It is quite possible that you will not detect collisions and errors when you use netstat -i, and yet will still have slow access across the network. Perhaps the other machine that you are trying to use is bogged down and cannot respond quickly enough. Use spray to send a burst of packets to the other machine and record how many of them actually made the trip successfully. The results will tell you if the other machine is failing to keep up. Here is an example of a frequently used test:
% spray SCAT sending 1162 packets of length 86 to SCAT ... no packets dropped by SCAT 3321 packets/sec, 285623 bytes/sec
This shows a test burst sent from the source machine to the destination machine called SCAT. No packets were dropped. If SCAT were badly overloaded some probably would have been dropped. The example defaulted to sending 1162 packets of 86 bytes each. Another example of the same command uses the -c option to specify the number of packets to send, the -d option to specify the delay so that you don't overrun your buffers, and the -l option to specify the length of the packet. This example of the command is a more realistic test of the network:
% spray -c 100 -d 20 0 -l 2048 SCAT sending 100 packets of length 2048 to SCAT ... no packets dropped by SCAT 572 packets/sec, 1172308 bytes/sec
Had you seen significant numbers (for example, 5 to 10 percent or more) of packets dropped in these displays, you would next try looking at the remote system. For example, using commands such as uptime, vmstat, sar, and ps as described earlier in this section, you would check on the status of the remote machine. Does it have memory or CPU problems, or is there some other problem that is degrading its performance so it can't keep up with its network traffic?
Systems running NFS can skip spray and instead use nfsstat -c. The -c option specifies the client statistics, and -s can be used for server statistics. As the name implies, client statistics summarize this system's use of another machine as a server. The NFS service uses synchronous procedures called RPCs (remote procedure calls). This means that the client waits for the server to complete the file activity before it proceeds. If the server fails to respond, the client retransmits the request. Just as with collisions, the worse the condition of the communication, the more traffic that is generated. The more traffic that is generated, the slower the network and the greater the possibility of collisions. So if the retransmission rate is large, you should look for servers that are under heavy loads, high collision rates that are delaying the packets en route, or EtherNet interfaces that are dropping packets.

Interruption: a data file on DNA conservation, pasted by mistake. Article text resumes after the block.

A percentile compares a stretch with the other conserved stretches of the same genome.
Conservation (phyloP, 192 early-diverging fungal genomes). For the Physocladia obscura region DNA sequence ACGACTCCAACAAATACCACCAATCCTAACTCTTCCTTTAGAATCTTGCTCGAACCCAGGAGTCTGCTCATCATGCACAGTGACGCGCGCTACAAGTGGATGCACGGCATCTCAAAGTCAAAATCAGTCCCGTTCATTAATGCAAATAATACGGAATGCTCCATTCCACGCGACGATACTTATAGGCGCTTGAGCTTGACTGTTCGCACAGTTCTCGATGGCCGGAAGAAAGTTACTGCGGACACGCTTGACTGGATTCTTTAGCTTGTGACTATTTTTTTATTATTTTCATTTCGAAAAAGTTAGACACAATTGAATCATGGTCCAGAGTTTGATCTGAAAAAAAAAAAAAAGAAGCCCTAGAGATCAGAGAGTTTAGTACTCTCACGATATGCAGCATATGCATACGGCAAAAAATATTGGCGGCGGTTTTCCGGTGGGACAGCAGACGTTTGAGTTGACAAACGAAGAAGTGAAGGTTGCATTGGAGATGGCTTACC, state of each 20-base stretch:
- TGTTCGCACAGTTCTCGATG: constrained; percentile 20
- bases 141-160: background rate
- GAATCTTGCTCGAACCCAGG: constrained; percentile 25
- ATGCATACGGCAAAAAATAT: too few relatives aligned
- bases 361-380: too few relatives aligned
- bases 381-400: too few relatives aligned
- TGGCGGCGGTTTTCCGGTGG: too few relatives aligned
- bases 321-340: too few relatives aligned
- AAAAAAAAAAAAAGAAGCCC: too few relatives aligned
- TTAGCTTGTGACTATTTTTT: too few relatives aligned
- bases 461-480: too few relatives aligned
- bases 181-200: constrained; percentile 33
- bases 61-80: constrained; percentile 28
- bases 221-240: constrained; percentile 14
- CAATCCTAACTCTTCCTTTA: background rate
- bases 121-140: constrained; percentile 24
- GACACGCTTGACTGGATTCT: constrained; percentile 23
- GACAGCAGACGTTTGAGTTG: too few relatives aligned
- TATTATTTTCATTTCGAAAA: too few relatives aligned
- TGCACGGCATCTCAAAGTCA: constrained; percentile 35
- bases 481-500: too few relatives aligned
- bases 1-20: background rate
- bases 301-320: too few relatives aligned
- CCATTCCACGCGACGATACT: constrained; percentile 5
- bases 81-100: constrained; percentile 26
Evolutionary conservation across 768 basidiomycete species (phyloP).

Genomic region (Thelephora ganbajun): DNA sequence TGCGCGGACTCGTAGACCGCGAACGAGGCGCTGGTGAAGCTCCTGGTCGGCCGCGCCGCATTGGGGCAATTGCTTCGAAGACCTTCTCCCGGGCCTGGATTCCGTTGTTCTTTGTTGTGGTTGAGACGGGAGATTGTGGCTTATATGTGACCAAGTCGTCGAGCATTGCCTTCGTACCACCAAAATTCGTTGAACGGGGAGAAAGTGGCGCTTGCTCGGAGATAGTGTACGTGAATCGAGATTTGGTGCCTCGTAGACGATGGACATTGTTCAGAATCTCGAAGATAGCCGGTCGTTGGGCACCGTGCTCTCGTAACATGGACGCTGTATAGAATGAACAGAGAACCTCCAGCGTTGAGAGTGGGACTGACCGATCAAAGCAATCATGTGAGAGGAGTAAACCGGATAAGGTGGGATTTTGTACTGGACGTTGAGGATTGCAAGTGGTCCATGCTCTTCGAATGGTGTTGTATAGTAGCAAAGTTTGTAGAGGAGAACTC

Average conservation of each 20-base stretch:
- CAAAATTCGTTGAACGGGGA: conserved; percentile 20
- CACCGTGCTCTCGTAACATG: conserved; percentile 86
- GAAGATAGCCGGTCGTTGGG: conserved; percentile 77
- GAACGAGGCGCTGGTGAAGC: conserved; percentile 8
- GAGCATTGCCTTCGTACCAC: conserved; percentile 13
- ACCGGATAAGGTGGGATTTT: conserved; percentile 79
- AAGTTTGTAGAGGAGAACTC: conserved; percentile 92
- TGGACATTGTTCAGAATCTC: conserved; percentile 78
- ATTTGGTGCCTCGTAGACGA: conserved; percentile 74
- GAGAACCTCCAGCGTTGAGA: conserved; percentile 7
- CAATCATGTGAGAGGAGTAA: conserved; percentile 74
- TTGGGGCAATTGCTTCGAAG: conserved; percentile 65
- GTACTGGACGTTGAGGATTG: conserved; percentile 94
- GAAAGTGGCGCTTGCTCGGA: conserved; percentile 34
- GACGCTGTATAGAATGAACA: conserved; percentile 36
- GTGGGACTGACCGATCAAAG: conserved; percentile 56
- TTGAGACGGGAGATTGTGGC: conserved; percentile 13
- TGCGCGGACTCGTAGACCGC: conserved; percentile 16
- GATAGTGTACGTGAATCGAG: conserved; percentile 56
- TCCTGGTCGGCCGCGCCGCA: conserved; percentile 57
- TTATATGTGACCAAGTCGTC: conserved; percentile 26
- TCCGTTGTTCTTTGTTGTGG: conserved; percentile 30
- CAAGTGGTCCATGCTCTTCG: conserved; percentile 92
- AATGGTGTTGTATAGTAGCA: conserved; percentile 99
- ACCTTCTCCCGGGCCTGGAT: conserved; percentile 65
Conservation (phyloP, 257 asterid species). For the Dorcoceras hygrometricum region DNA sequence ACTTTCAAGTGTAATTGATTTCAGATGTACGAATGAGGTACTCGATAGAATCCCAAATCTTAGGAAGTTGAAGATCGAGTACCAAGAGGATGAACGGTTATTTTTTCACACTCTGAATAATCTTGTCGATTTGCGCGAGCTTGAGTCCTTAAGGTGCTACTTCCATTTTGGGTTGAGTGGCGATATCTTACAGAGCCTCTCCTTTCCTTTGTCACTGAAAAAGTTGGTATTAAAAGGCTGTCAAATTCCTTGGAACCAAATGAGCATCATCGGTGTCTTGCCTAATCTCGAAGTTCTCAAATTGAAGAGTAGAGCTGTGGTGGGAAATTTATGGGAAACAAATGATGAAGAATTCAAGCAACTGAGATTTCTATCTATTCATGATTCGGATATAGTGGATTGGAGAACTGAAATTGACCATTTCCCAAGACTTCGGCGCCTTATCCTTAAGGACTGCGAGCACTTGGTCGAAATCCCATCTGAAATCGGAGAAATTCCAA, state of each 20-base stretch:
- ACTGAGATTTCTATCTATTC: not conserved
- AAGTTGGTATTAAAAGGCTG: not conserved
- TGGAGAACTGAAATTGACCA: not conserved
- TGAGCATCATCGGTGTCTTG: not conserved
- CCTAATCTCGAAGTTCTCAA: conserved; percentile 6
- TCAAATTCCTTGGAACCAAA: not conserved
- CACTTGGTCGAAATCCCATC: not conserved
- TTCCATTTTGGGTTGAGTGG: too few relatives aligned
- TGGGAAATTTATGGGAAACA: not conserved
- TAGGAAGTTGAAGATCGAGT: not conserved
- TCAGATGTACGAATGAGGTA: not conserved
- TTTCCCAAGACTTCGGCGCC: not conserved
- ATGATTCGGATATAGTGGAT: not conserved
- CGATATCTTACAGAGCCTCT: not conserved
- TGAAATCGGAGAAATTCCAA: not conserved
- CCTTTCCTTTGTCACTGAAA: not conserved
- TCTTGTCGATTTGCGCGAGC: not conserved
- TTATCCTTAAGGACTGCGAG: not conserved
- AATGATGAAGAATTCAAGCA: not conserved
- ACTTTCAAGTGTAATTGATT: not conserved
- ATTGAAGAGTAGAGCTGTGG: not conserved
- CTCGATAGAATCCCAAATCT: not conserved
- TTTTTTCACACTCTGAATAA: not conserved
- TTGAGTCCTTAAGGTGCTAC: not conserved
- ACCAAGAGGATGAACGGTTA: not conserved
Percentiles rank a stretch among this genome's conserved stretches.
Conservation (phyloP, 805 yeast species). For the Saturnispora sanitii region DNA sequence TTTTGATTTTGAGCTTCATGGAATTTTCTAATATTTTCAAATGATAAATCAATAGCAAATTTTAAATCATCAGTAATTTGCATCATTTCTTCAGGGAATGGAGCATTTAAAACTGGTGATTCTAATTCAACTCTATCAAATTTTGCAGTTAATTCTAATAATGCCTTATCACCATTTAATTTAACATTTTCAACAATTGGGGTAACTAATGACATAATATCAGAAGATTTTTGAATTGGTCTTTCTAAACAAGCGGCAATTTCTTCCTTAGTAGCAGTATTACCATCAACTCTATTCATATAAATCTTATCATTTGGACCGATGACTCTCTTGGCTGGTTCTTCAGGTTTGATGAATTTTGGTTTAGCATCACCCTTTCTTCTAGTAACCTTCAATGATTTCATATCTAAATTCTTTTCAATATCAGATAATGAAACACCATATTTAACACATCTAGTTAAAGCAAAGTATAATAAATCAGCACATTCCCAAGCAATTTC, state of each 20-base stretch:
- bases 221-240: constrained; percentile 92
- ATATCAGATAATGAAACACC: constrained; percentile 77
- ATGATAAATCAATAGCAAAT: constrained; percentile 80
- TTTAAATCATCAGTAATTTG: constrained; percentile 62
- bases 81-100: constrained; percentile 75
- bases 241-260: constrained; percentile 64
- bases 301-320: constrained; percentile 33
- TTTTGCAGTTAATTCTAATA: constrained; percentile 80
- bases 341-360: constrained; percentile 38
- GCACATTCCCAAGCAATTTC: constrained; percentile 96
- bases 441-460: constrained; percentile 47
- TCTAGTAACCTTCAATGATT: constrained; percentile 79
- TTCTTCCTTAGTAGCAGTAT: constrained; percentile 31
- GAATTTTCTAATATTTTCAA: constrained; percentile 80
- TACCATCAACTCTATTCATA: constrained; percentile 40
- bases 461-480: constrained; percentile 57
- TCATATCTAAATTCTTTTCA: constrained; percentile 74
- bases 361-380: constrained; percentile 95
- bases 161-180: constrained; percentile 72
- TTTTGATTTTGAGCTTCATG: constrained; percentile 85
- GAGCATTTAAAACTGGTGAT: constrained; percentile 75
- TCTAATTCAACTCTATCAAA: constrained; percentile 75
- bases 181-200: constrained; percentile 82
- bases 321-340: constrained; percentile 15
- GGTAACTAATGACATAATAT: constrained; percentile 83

% nfsstat -c Client rpc: calls badcalls retrans badxid timeout wait newcred timers 74107 0 72 0 72 0 0 82 _ Client nfs: calls badcalls nclget nclcreate 73690 0 73690 0 _ null getattr setattr root lookup readlink read _ 0 0% 4881 7% 1 0% 0 0% 130 0% 0 0% 465 1% _ wrcache write create remove rename link symlink _ 0 0% 68161 92% 16 0% 1 0% 0 0% 0 0% 0 0% _ mkdir rmdir readdir statfs _ 0 0% 0 0% 32 0% 3 0% _
The report shows the following fields:
|calls||The number of calls sent|
|badcalls||The number of calls rejected by the RPC|
|retrans||The number of retransmissions|
|badxid||The number of duplicated acknowledgments received|
|timeout||The number of time-outs|
|wait||The number of times no available client handles caused waiting|
|newcred||The number of refreshed authentications|
|timers||The number of times the time-out value is reached or exceeded|